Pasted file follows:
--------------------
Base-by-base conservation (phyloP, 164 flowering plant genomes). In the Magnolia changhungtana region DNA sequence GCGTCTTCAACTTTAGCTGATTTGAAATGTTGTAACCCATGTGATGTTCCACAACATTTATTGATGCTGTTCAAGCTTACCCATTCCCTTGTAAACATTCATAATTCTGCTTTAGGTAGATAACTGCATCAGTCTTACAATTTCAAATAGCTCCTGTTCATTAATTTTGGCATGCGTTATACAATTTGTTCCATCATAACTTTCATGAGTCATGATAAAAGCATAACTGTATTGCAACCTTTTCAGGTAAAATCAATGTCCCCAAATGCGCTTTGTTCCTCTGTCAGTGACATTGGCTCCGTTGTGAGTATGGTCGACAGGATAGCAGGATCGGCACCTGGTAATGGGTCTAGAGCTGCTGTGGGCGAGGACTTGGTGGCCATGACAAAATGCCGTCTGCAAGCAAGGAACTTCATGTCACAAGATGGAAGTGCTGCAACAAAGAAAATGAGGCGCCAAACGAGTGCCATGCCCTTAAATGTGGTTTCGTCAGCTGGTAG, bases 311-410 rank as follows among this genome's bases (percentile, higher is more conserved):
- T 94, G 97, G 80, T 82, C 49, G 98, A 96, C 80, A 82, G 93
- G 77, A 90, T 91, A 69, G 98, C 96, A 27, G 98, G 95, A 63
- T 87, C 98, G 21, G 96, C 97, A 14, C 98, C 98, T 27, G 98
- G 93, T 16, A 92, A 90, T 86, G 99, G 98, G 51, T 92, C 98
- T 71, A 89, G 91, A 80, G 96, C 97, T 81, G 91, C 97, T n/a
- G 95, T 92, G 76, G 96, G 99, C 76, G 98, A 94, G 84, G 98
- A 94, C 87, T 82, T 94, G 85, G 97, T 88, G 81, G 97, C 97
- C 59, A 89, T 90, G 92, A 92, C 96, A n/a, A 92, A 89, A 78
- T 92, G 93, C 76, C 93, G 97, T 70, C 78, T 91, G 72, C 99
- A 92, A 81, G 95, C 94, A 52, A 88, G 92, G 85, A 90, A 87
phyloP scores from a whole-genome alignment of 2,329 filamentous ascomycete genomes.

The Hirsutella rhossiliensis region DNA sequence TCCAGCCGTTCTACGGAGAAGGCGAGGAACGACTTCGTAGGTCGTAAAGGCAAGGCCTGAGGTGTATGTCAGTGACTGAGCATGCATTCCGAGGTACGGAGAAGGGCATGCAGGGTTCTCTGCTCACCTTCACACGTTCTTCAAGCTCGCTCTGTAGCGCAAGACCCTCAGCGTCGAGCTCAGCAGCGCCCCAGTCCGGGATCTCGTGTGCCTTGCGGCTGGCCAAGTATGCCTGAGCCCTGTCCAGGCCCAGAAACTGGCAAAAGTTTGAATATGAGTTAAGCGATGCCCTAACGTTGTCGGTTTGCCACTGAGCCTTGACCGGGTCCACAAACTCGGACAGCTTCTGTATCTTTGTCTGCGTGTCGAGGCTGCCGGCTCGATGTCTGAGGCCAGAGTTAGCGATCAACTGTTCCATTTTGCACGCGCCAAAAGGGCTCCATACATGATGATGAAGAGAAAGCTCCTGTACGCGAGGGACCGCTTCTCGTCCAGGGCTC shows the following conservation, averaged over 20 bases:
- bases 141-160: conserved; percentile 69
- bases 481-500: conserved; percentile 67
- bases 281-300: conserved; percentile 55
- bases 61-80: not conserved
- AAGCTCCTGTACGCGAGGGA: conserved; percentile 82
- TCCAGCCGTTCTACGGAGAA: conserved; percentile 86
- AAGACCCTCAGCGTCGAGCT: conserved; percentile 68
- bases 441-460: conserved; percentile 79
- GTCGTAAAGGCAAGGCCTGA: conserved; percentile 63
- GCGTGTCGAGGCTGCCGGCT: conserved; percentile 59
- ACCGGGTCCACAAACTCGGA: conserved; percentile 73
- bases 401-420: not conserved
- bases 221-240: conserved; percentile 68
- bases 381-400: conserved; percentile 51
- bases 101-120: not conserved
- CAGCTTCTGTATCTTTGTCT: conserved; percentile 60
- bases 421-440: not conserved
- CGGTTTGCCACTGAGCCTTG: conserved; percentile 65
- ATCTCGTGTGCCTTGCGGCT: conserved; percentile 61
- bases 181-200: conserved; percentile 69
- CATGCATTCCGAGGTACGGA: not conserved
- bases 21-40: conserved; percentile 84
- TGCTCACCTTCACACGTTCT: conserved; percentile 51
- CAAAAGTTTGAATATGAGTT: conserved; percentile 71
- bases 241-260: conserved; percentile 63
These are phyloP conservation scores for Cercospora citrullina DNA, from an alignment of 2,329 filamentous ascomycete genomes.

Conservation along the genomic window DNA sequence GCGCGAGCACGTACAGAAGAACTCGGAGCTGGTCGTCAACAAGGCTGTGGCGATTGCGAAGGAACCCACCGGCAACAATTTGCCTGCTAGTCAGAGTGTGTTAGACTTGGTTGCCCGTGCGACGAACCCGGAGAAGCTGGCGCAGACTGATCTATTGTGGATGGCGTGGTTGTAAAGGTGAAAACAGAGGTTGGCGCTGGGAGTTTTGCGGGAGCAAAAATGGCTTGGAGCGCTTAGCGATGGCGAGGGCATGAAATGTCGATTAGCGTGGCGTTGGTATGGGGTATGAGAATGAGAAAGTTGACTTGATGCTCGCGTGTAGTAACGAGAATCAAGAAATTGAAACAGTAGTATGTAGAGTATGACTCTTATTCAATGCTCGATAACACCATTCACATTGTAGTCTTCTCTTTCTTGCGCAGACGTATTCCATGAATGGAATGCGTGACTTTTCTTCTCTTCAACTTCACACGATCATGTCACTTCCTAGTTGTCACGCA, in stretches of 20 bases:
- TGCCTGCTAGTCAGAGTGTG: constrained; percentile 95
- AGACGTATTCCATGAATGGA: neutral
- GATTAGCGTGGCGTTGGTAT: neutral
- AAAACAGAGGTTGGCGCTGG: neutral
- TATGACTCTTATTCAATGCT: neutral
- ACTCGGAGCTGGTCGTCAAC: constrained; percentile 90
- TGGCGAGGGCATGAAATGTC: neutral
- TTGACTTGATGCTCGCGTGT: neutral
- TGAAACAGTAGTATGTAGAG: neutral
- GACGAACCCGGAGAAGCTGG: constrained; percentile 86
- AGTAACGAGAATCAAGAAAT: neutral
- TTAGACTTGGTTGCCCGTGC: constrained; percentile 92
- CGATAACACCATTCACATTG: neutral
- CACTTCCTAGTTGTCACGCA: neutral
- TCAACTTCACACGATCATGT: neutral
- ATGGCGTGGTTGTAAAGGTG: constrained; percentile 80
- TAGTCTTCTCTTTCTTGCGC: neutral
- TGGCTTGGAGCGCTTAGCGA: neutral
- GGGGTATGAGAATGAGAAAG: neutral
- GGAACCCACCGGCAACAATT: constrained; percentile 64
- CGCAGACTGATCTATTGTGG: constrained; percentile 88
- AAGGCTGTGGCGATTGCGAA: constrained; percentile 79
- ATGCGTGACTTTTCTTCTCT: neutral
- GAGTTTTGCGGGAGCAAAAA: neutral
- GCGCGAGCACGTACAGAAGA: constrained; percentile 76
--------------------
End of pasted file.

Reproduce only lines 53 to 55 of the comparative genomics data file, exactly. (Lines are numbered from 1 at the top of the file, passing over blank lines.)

- CGATAACACCATTCACATTG: neutral
- CACTTCCTAGTTGTCACGCA: neutral
- TCAACTTCACACGATCATGT: neutral